"Champignon is right down this lane," said Kingsley, once they had all arrived. They fell in step behind him, making their way past the shops, which were mostly closed at this hour.
Dora slipped her hand into Remus's as they walked. Holding his breath, he closed his fingers very carefully around hers. This was another problem with taking the potion; once he had gone beyond the minimum dose, he literally did not know his own strength.
But they had only taken a few steps together when she frowned up at him again. "Your hands are shaking. And your skin is on fire!" She pulled her hand free and slid cool fingers along his wrist. "Remus, your pulse is racing. Are you sure you're all right?"
"I'm fine," he said soothingly, glad that his voice was still steady. "This is just how the potion works, especially if I take a second dose."
"You've really used it before?" She tilted her chin at him sceptically.
"From time to time." He shrugged. "Especially during the first war, if there was a mission I simply had to go on that was too close to the moon."
"But there must be a reason why you don't do this every month," she persisted. "What's wrong with taking Strengthening Solution?"
Remus sighed, and one corner of his mouth quirked up. "I'll lose about two days recovering from this one," he admitted. "So unless there's a particular reason why I need to be alert on the day right after the moon, taking the potion isn't generally worth it." Dora frowned again, but he hurried on. "It could be worse—I'm not doing anything that really requires strength, I'm just using the potion to stay upright and awake." He chuckled. "If I ran around right after a transformation performing the superhuman feats of strength this potion was designed for, I'd probably have to spend three or four days sleeping it off."
Dora nodded, looking somewhat reassured, and took his hand again.
"Here we are," said Kingsley. They formed a little knot around the entrance, and the restaurant's owner appeared at once, smiling expansively.
"Good evening, Minister, ladies, and gentlemen. Champignon is honoured to host so many recipients of the Order of Merlin!" The man gestured at the storefront behind him, with its ornate gold-trimmed door and exotic magical flowers spilling from the windowboxes. "We hope you will have a lovely evening and enjoy the fine food and wine that we have to offer."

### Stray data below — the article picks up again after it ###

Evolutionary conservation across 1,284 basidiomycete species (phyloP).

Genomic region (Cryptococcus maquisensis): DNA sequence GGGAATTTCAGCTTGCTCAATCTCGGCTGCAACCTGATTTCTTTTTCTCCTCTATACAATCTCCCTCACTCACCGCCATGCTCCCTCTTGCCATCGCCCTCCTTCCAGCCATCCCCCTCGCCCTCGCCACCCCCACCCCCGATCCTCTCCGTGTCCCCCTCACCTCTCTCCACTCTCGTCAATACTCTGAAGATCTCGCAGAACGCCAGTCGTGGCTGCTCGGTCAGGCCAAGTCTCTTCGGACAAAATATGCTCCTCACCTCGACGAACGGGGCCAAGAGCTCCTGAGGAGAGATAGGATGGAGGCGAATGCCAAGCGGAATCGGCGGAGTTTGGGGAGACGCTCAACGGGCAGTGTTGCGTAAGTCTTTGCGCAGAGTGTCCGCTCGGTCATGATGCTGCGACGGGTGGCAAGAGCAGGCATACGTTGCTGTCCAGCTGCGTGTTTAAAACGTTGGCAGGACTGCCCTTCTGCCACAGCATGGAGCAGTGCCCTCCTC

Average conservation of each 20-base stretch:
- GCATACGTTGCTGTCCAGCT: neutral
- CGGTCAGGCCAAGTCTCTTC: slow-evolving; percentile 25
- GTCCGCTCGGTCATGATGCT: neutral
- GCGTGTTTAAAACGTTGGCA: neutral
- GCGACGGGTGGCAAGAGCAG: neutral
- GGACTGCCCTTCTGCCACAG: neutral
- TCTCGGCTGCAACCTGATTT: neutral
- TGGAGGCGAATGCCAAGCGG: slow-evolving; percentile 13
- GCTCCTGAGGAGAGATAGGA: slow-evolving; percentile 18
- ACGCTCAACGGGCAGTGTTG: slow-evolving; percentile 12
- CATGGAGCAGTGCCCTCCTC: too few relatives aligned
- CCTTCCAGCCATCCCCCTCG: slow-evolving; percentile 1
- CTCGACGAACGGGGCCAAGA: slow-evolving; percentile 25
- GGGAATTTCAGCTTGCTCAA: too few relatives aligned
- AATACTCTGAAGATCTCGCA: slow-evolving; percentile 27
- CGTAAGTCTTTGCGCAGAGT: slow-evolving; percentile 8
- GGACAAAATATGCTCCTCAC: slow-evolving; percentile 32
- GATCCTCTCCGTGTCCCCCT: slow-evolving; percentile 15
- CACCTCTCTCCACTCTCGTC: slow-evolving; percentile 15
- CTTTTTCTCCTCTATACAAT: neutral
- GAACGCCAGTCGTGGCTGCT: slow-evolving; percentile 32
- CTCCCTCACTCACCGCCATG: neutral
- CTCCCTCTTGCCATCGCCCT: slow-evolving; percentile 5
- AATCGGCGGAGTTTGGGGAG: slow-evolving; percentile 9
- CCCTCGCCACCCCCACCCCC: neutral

Kingsley said a few gracious words of thanks on behalf of the group.
But instead of ushering them inside, the owner spoke again. "Is there a member of the party by the name of Mr. Remus Lupin?"
Remus saw spines stiffening all around him. He heaved a very small sigh and stepped forward. "I'm Lupin."
Apparently he should have gone home.
The restaurant owner smiled again, politely but less warmly. "I regret to say that I cannot allow my invitation to extend to you. I'm sure you understand that your presence might have an unfortunate effect on the reputation of my establishment."
Remus met the man's eyes and was gratified to see him look away, but he had nothing to say. This sort of thing happened reasonably often now that his condition was known, and there was simply no response to make.
On the other hand, never before had he faced outright rejection while standing surrounded by a dozen members of the Order of the Phoenix. Grumbles ran around the group, and Dora spluttered next to him, searching for words. But it was Harry who spoke up first, with an edge to his voice that made him sound uncannily like James.
"Do you see that medal pinned to Mr. Lupin's robes?"
"Yes, Mr. Potter," said the man uncomfortably.
"That is the Order of Merlin," said Harry. "Either your invitation includes all of the recipients, or none of them." He looked around at the group. "Isn't that right?"
There came a chorus of agreement, and Fleur Weasley's cry of "'Ear, 'ear!" rang out like a silvery bell.
But Remus frowned, shaking his head, even when Dora squeezed his fingers and grinned sideways at him.
Changing minds, Harry had said—but this seemed much more like blackmail again. Remus was beginning to doubt that minds were ever going to change.